“Our “consultation” experience for SRKW’s in 2018 created great mistrust between DFO and the fishing community. The DFO Minister of the day chose to bow to political pressure in the form of a threatened lawsuit rather than listen to the advice offered by his own Pacific Region staff and the carefully and thoughtfully gathered community recommendations that incorporated the best available science of the day. This was both demoralizing to staff, insulting to those who took the time to participate in consultation, and downright irresponsible in its purely political rather than scientific justification. The result was a ridiculous farce that permits industrial scale commercial fisheries for the same species in the same areas while low impact recreational fisheries are prohibited. We know that regional staff and the local fishing community are both insulted and demoralized by the outcome, and we are fearful that a similar approach may be taken this time.”

Now, let me take this in another direction: there are more issues out there with DFO that need to be mentioned. I read all sorts of DFO material and have noticed that the many areas don’t have much connection with one another.

On the one hand, we have the Sport Fish Advisory Board, The Pacific Salmon Commission and The Pacific Halibut Commission concerned with: what poundage of fish is out there and how do we divide them among stakeholders.

In addition, loads of money is spent on putting out two fishing management plans, one for northern BC and one for southern BC. These are known as the Integrated Fisheries Management Plans. At 500 pages each, they represent huge expenditure, but only have tangential connection with the various fisheries. I say this, knowing some of the arguments between the SFAB and DFO on stock abundance, and number of fish/species retained. We seldom talk about the IFMPs. Why waste this huge amount of money? Let’s put it into freshwater habitat restoration and epigenetic enhancement.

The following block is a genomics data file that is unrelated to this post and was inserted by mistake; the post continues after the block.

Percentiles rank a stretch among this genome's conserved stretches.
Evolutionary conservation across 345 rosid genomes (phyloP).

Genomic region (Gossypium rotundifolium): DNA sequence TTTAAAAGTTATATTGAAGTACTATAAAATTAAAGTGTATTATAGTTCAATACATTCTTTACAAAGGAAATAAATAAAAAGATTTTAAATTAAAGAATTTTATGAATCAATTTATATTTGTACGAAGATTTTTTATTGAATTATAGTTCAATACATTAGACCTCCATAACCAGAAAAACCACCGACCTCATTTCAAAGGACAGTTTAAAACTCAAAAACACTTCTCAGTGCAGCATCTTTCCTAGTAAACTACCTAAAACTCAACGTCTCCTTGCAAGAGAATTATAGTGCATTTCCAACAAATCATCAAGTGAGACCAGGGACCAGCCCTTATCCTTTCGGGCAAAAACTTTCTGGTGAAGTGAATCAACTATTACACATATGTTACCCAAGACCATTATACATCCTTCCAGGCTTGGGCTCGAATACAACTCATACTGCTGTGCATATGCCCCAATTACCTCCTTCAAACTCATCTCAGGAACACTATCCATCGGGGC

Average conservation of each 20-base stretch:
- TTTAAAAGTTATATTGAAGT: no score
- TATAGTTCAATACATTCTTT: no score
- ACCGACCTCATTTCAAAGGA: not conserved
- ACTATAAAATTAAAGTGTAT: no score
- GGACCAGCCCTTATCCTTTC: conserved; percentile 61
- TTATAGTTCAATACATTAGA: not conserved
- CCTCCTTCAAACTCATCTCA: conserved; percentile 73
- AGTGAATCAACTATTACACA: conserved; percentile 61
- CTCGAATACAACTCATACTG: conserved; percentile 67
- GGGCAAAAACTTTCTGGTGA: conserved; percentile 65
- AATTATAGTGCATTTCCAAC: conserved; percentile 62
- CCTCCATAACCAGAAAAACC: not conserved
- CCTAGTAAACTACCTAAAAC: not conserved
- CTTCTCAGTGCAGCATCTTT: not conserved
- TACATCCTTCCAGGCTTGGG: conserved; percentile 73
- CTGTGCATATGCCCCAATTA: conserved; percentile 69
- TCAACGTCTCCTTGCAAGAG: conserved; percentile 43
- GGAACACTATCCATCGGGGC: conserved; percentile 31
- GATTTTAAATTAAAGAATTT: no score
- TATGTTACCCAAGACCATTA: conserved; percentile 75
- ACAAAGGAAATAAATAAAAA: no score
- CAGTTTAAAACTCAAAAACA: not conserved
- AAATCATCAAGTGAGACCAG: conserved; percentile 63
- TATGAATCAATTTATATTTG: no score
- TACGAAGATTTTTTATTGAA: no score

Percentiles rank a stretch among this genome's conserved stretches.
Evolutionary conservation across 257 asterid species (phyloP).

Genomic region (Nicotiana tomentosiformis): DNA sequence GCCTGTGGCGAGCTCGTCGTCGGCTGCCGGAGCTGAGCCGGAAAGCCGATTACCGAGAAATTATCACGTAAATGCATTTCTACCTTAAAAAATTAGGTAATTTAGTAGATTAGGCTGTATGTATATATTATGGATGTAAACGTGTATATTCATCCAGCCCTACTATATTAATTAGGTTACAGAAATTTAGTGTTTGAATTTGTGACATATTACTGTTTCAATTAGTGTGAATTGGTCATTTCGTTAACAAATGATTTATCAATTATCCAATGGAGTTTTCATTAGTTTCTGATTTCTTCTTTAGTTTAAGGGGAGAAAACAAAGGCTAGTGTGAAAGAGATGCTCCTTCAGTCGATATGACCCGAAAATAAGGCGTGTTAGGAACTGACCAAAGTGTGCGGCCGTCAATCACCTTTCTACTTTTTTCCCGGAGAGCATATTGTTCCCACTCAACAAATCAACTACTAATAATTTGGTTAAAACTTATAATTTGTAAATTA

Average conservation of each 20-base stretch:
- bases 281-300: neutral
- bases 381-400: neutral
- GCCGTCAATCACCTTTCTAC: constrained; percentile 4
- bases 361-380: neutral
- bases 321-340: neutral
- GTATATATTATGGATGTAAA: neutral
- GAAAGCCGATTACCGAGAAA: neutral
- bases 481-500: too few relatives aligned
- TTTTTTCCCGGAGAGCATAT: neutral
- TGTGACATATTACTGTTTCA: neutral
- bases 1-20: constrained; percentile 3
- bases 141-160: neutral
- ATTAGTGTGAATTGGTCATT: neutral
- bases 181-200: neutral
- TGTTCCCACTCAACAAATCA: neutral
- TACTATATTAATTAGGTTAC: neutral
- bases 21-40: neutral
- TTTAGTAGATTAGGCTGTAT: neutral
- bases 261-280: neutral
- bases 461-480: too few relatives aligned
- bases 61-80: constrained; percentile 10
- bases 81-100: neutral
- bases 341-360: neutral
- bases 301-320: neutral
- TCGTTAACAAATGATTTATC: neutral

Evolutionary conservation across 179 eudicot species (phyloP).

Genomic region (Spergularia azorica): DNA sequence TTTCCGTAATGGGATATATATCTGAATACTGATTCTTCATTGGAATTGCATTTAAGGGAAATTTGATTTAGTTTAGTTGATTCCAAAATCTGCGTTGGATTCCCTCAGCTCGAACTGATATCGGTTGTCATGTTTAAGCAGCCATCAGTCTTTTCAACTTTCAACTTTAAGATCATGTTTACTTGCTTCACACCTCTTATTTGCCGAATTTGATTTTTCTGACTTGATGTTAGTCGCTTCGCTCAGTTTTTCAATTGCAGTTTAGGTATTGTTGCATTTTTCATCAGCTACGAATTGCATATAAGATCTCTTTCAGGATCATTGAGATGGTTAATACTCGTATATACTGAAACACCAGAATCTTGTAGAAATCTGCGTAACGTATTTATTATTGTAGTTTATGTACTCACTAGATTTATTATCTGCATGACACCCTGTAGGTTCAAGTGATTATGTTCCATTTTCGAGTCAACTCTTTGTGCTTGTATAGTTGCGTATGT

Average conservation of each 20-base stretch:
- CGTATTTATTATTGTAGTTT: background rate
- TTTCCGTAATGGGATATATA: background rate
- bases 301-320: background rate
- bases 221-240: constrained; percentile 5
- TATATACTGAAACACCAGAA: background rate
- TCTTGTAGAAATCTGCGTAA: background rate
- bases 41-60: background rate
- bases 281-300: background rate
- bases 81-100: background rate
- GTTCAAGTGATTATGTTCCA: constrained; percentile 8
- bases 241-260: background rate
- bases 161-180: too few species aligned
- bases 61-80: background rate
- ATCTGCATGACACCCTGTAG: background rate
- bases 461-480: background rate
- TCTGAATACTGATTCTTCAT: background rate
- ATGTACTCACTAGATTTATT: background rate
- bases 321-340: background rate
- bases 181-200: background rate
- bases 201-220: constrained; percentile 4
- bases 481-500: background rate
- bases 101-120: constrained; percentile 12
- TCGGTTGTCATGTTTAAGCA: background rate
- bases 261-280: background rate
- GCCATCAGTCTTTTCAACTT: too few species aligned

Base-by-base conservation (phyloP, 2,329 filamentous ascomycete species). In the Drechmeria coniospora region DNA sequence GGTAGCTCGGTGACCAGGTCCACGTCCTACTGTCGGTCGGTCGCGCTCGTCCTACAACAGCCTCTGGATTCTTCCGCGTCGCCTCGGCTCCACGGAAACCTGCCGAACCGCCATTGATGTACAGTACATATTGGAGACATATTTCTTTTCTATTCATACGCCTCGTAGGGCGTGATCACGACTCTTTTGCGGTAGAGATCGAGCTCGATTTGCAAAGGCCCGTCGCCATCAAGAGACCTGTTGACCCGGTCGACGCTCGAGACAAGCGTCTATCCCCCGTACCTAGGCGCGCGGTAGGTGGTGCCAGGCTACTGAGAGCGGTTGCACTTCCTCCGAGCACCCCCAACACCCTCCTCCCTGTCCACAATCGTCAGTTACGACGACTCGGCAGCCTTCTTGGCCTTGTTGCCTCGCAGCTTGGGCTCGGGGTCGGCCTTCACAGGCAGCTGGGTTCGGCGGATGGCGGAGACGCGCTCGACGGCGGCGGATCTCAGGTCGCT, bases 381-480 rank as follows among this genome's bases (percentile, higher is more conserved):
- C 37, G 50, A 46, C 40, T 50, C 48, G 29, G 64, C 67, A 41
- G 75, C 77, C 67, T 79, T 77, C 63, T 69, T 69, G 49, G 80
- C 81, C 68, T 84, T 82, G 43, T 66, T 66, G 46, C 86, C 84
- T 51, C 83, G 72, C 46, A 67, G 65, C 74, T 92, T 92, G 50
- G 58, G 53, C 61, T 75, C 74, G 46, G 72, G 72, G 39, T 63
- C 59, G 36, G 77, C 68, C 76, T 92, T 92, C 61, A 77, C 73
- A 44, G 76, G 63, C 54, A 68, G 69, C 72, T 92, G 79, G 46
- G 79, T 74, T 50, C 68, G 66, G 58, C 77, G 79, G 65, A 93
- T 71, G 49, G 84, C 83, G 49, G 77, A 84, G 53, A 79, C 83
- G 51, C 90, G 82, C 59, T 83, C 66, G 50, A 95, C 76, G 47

To take this in another direction, one would think that DFO would have province wide stocks and numbers of all species. But I didn’t find this when looking for it. I found that there are a half dozen documents that looked at parts of the province, but that DFO had not brought them together to have a big picture number of salmon and species and areas of the province. 

So, I spent more than a full week with the various documents, sorted out double-counting, made do with data with holes in it, with methodological problems, with floods in one year requiring helicopter counts, but next year it was on foot, and so on. Trying to come out with a fair estimate, I made assumptions here and there, plugged the holes and felt that before all fisheries that BC has 73 million salmon in the ocean in an average year. Escapement would be about half, or 38 million. Here is a post that gives you the DFO documents I used. See item B toward the bottom: You will note that BC salmon are 99.8% of all salmon in Canada. So where is the cash for their problems?

Let me take this another direction: DFO’s take on Fraser River sockeye subcomponents is filled with wizardry, with gill net and seine net in ocean, in river, and real time DNA testing. The panel reports twice each week for close to five months of the year. A huge amount of money is spent to do this, while wild salmon are declining toward extinction levels in many areas of the province. Why isn’t this money used to put real fish in the water, rather than document their decline?